I say strict because wider series are brought in – about use, cost, attractiveness, practicality, elegance and preferable solutions. Nonetheless, narrowness is perceived as essential to the scientific approach. It works in abstraction in order to progress safely on the basis of accurate definitions, verified theory, ongoing reviews and repeated testing. Though narrow abstraction is established practice, it isn’t necessary. Many problems have been solved by accident, followed by observation and skill.
There is nothing new to noting the relation of abstraction to wider contexts and different approaches to complex and evolving problems. Design methodologies have long taken account of this, notably in software design. The significant difference is rather that philosophy does not seek abstraction primarily to solve concrete challenges. Instead, the point is to offer models for the abstract form of problems.
By ‘abstract form’ I mean the relations that constitute the problem as a process shared by many different concrete cases without being fully determined by them. An abstract form traces the underlying problematic relations for many actual and imagined cases, but it cannot be reduced to them. The model for these forms is a diagram or plan of how different areas of the problem are connected to others through ongoing transformations. This isn’t a scientific theory explaining different phenomena, but a much wider speculative explanation. It might incorporate elements of theory, yet goes beyond them in connecting very different areas involved in mutual transformations: an abstract picture of how worlds change connectedly.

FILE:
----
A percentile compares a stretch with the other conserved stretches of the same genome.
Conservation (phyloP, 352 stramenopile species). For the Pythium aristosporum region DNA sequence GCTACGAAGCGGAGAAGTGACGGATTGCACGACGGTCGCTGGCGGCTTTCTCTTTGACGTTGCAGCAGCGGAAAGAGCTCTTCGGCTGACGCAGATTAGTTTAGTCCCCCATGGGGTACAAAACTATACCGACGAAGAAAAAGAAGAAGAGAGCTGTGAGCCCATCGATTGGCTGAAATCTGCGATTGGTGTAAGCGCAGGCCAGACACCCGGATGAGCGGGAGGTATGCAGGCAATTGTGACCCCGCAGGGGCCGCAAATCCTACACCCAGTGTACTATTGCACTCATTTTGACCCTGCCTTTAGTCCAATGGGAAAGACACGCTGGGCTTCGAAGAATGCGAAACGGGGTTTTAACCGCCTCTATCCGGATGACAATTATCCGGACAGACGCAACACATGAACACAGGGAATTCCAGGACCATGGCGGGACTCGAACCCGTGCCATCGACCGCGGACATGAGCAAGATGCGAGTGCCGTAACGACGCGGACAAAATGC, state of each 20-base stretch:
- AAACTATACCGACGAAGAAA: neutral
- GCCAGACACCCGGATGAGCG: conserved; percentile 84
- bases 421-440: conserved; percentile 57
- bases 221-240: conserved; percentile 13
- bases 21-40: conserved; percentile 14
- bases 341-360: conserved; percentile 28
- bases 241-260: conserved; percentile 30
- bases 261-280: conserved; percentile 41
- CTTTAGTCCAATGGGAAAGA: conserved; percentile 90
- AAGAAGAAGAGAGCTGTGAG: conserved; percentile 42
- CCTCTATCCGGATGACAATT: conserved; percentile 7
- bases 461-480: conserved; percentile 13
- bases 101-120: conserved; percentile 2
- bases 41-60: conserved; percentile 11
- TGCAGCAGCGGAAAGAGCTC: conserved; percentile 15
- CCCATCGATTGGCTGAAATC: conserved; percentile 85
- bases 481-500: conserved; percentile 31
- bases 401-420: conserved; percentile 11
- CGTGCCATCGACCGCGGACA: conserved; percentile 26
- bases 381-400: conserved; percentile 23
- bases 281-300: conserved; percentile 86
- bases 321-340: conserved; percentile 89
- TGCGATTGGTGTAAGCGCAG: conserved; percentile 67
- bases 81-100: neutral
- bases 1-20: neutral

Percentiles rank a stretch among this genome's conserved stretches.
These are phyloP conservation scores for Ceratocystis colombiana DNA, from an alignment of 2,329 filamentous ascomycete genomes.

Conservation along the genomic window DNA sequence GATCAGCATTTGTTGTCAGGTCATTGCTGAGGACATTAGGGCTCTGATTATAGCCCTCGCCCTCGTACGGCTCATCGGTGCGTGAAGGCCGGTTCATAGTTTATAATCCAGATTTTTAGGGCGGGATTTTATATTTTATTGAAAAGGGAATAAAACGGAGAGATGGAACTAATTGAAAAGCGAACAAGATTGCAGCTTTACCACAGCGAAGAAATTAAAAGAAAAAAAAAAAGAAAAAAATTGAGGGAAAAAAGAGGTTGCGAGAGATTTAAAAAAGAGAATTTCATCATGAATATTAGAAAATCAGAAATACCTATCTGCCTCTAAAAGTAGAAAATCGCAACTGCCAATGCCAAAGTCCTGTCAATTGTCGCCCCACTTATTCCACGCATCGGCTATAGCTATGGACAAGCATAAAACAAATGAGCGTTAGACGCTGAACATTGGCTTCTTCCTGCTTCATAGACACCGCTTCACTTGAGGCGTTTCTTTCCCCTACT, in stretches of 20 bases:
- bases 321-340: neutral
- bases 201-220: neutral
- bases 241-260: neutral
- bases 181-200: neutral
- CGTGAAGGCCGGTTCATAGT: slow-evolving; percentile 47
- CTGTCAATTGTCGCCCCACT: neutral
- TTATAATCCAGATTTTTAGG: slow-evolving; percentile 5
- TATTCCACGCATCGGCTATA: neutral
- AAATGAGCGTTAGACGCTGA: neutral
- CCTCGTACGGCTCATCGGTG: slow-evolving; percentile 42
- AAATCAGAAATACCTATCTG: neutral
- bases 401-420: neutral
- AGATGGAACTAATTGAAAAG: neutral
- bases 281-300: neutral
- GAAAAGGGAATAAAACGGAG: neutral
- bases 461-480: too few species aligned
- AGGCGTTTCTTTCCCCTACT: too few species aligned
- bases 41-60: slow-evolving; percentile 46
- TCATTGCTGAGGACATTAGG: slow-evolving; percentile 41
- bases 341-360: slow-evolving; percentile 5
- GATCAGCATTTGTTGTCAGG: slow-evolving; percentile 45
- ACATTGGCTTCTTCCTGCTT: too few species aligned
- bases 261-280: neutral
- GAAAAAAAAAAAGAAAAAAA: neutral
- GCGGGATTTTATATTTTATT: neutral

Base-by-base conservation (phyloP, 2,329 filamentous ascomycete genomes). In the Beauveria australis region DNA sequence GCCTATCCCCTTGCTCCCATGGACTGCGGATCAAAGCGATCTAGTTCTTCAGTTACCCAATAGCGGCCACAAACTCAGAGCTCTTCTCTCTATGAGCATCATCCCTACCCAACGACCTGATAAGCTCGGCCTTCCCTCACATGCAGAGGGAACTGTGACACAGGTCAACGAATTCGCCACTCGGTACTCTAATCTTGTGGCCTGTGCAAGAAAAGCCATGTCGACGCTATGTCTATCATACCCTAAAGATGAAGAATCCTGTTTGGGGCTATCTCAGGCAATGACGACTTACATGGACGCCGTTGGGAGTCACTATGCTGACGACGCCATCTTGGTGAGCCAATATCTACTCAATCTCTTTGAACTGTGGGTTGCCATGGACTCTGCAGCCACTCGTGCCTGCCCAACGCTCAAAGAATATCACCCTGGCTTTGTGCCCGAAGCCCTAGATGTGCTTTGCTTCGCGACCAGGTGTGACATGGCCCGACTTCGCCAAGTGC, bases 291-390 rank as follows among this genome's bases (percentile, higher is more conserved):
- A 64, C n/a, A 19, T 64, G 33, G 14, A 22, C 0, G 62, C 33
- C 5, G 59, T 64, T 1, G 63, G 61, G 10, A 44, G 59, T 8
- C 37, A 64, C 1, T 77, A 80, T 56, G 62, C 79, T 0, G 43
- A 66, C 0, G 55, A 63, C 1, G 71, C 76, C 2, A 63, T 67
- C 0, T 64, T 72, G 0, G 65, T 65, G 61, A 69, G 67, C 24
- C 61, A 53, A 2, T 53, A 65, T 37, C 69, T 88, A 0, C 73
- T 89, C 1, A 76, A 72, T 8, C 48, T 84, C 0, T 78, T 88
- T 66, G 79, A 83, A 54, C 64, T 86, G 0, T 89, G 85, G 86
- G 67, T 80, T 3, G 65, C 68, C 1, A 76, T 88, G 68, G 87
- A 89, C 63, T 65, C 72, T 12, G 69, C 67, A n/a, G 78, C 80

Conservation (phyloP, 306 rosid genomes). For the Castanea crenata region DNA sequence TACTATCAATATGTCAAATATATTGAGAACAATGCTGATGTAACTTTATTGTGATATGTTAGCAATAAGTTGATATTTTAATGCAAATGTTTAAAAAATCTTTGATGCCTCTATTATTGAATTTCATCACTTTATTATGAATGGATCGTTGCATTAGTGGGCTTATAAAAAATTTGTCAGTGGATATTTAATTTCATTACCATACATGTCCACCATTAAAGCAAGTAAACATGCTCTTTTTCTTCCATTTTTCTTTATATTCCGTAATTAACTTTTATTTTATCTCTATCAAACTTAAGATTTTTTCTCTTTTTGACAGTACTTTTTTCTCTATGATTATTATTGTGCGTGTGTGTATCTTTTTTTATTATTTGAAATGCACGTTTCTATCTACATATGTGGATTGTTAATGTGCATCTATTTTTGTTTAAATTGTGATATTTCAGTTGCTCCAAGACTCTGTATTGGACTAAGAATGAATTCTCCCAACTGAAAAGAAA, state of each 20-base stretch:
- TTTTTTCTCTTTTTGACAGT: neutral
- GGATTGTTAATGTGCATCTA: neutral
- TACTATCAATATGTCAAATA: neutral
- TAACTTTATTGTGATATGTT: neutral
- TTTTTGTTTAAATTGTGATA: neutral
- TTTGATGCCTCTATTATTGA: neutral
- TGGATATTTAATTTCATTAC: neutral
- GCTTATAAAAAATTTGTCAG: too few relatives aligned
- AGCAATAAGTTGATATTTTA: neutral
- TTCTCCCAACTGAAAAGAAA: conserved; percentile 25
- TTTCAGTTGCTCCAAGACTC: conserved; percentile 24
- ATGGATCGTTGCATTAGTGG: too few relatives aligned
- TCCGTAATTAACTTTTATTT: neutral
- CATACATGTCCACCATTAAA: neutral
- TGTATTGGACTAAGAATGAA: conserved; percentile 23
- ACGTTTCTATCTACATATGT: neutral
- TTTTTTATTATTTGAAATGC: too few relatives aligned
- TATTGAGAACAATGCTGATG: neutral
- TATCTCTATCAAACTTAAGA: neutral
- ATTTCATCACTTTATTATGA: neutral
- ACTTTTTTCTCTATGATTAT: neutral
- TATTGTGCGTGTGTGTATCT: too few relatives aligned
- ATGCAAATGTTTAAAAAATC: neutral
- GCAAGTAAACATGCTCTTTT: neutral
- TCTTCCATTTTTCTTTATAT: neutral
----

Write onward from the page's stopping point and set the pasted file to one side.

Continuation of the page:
A concrete solution is meant to overcome a practical difficulty. An abstract philosophical model explains how problems come about, work and persist. The two are related, since a concrete difficulty is a sign of a philosophical problem, and since the model for such a problem could guide concrete solutions. This guidance can be explicit; for instance, when philosophy directs action. It is more often implicit and indirect, when philosophy has been absorbed into ways of thinking and acting – idealism, rationalism, empiricism or pragmatism.